I enjoyed reading Rob Preston's thoughtful and thought-provoking column on outsourcing ("Get Used to Offshore Outsourcing," Jan. 22, 2004). He said the key to countering the effects of offshore outsourcing is training. We must develop the skills necessary to enable Americans to compete with the comparatively low-paid workers in the "underdeveloped world."
That sounds good, but doesn't it depend on our ability to foresee IT developments? And, even if we could foresee those developments, who will be knowledgeable in the disciplines needed to support them? There won't be enough visionaries to train the cadre of Americans Preston said should be ready when new technologies emerge. Plus, if the training is in the wrong disciplines, it will be a great waste of money.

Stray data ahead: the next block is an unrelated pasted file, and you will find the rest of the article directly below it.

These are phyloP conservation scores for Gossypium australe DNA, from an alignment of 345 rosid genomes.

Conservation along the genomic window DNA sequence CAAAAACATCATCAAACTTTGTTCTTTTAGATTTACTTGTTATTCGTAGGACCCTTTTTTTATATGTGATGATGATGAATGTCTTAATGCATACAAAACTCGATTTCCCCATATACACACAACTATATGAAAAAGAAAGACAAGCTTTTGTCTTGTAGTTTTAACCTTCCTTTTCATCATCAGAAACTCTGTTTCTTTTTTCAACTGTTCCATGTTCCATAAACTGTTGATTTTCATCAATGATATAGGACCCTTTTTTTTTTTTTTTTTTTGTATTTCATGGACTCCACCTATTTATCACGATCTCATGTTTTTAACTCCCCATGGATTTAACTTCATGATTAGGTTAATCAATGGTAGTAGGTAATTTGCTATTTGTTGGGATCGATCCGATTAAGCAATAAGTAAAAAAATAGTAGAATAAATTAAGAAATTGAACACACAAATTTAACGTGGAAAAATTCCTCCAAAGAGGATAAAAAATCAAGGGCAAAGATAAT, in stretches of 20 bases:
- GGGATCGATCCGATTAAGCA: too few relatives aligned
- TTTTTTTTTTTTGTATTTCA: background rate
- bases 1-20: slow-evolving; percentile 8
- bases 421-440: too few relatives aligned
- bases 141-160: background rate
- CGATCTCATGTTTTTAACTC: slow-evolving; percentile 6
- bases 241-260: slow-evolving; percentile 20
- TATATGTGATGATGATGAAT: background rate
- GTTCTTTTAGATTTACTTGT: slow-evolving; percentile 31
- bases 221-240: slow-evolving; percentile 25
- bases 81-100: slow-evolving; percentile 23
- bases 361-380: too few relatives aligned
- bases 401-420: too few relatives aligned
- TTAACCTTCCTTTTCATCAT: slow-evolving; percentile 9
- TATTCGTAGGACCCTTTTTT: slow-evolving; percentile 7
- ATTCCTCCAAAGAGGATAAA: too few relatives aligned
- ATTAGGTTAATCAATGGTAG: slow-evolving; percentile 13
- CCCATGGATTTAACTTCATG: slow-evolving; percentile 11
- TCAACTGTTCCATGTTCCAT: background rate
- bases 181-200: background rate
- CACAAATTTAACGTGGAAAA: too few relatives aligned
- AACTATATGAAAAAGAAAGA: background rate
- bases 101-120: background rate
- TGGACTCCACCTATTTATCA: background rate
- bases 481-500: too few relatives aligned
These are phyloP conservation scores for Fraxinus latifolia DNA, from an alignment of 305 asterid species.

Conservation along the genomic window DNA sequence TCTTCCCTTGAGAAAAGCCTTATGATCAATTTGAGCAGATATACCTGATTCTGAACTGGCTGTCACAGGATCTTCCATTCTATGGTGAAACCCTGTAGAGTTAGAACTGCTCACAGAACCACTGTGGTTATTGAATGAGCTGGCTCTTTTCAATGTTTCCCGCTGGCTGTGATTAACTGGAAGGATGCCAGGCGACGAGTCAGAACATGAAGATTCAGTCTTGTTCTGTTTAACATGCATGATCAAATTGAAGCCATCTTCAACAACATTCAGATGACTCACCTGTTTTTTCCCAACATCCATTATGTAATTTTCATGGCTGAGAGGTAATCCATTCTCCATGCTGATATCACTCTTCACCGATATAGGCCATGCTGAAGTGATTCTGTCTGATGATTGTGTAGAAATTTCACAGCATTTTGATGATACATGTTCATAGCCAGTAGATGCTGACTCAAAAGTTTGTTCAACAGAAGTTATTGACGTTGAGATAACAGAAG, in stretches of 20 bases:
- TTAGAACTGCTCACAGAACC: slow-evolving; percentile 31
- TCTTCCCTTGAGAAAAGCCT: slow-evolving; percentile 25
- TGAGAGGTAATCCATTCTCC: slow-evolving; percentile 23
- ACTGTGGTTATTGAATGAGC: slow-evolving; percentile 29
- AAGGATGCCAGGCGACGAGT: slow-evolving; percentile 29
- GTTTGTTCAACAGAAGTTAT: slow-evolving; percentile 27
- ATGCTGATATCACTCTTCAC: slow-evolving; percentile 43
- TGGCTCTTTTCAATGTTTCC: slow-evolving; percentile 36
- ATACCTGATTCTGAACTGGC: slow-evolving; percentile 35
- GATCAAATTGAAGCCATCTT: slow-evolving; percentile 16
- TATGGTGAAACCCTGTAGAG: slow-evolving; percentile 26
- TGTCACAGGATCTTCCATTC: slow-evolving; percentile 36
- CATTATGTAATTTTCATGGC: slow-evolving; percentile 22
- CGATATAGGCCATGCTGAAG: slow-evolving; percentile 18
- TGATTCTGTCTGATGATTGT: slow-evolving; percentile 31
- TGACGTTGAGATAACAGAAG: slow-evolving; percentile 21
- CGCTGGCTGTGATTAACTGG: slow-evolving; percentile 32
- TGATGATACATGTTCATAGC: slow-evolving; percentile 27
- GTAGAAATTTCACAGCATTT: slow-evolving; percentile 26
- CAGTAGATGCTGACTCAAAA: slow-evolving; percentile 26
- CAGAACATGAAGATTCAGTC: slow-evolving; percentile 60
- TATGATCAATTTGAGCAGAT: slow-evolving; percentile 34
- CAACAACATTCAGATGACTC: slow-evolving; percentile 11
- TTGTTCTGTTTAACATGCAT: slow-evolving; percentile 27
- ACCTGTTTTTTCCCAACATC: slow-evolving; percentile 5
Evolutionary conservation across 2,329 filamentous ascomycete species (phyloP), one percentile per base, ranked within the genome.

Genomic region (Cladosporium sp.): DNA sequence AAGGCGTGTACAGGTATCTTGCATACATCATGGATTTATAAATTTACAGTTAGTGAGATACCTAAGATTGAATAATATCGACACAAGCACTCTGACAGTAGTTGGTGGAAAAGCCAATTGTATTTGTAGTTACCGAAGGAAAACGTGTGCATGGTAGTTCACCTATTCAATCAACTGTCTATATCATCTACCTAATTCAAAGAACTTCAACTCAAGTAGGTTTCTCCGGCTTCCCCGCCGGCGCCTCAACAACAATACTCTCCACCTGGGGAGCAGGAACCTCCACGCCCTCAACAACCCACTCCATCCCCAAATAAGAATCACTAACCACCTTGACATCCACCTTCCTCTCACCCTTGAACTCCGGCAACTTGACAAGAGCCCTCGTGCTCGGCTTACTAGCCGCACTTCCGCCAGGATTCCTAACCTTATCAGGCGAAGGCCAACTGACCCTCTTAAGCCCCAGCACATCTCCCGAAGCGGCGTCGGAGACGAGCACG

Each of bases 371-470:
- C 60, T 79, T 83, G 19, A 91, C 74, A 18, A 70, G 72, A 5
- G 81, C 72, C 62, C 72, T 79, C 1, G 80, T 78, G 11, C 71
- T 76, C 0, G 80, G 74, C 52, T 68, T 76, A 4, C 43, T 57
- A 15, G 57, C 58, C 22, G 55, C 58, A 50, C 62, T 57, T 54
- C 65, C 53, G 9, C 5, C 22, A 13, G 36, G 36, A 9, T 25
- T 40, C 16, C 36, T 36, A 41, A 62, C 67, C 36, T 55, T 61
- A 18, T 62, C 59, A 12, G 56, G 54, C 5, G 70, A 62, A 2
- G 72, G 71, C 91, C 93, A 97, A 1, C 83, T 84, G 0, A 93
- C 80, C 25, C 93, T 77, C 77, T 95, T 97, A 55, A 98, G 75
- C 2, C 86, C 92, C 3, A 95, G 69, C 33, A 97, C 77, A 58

Preston also said, "it's impossible to erect walls around the U.S. labor force short of dismantling the global economy this country has helped build." I disagree: You can, through legislation, keep the work here. What will other countries do? Will they stop buying our products? Our unfavorable trade balance shows that we buy more from them than they buy from us. They need us more than we need them.
Short term, we must take steps to stop the outflow of jobs. We can do that by legislating tax benefits for those who do not outsource their clerical and IT work offshore. It will anger the rest of the world, but it's worth it to keep our people employed and to preserve our technological leadership.